Furthermore, in 2005 the math section was expanded to embrace concepts covered by most high school “Algebra II” courses. Again, the change represents an attempt to keep the SAT in step with the modern high school curriculum, and to emphasize the skills most desired by top colleges and universities.
In 2009, the SAT policies changed, though these changes did not involve the test itself, so much as the rules surrounding the test. Specifically, the College Board instituted a new policy which would allow students to only send their best SAT scores to the schools at which they were applying, instead of sending all the scores from every time they may have taken the SATs. There has been some debate about this change to SAT testing policy, however.
In 2016, the SAT changed yet again, modifying the structure of the test itself and the scoring method.
Changes to scoring method
The scoring method for the SAT has changed substantially over the years. When the test was first implemented, most takers weren’t even expected to complete the full thing within the time limit, let alone score perfectly. The original SAT from 1926 featured 315 questions with a time limit of 97 minutes, and the verbal and mathematics sections of the test had not yet been split up into discrete sections.
The modern-day SAT consists of two different sections, one focused on mathematics and computation, and one focused on evidence-based writing and reading. Takers can score up to 1600 points on the overall test, with a total of 800 potential points per section. This replaced the 2400 point scale prior to 2016.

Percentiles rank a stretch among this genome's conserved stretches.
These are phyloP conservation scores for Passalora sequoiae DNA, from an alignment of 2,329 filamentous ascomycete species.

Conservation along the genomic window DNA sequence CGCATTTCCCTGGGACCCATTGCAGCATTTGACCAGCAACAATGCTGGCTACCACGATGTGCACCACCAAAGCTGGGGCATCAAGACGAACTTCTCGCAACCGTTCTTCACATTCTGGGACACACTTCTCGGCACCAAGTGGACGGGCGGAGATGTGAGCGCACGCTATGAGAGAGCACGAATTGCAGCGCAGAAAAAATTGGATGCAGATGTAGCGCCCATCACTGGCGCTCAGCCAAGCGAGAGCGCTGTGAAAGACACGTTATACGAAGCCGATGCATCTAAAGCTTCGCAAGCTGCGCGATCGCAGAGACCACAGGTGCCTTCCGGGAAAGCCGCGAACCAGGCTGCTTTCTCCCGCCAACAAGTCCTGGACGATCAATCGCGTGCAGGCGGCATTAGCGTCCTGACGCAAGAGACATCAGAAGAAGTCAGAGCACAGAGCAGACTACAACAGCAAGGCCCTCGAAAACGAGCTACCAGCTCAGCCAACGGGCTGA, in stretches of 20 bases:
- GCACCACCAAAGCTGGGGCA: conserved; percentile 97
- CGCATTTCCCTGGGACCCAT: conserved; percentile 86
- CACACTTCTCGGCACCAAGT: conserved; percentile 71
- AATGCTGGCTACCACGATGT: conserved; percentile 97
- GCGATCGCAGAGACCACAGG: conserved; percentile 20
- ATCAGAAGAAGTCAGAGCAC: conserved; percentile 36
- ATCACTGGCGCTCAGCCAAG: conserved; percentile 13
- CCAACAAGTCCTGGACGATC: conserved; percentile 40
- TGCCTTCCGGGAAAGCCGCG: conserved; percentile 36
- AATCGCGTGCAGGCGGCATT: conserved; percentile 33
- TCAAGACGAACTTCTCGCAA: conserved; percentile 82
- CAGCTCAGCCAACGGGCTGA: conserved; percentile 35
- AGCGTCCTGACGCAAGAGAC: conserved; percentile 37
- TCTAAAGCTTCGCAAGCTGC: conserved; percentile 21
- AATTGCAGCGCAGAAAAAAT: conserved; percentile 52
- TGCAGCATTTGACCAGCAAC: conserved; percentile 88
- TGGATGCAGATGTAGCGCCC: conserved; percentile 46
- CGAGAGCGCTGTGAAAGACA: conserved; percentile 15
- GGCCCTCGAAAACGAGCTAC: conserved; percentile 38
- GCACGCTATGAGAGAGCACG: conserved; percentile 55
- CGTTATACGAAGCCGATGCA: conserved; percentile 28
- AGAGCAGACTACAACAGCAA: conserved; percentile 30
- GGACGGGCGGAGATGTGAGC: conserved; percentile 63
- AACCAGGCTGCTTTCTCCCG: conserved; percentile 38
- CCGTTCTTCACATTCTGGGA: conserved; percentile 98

Because the essay is not as immediately quantifiable as the other elements, it is scored based on the complexity of the idea expressed, the thoroughness with which the ideas are supported and developed, and the writer’s facility with language. While spelling and grammar are not directly tested, they do reflect each student’s clarity of thought and do figure in the overall assessment of the essay section. Each essay is evaluated by two independent readers using an 8-point scale.
The addition of the optional essay portion to the overall scoring scheme of the SAT was much in line with the shifts in the SAT’s scoring throughout its existence. As the test-givers came to understand the areas of study and scholarship which were neglected by the SAT’s structure, they expanded it and changed it in order to best cover all the important skills that would be necessary to have in the world at large. Thus, the writing section was added to the SAT.
Making the most of the newest format
There are still many ways to reinforce the fundamental areas addressed by the modern SAT — including basic mathematical formulas, principles, and relationships; vocabulary; and reading comprehension skills. As with earlier versions of the test, a wealth of SAT test prep material is available, both in print and online. Find the SAT help that works best for the style in which you learn.
While it may be more difficult to prepare for an unknown essay question, you can sharpen your critical thinking and writing skills through practice. For example, you could select a news story or topical issue from the media, and set a 35-minute time limit in which you address a specific viewpoint on the story. Then have a family member, teacher, or adviser critique the essay for clarity, effectiveness, and grammar. But as with any test, it is important to be relaxed, comfortable with the material, and well rested on test day.
For more help preparing for test day, check out Peterson’s Test Prep products for practice tests, online courses, guide books, and more.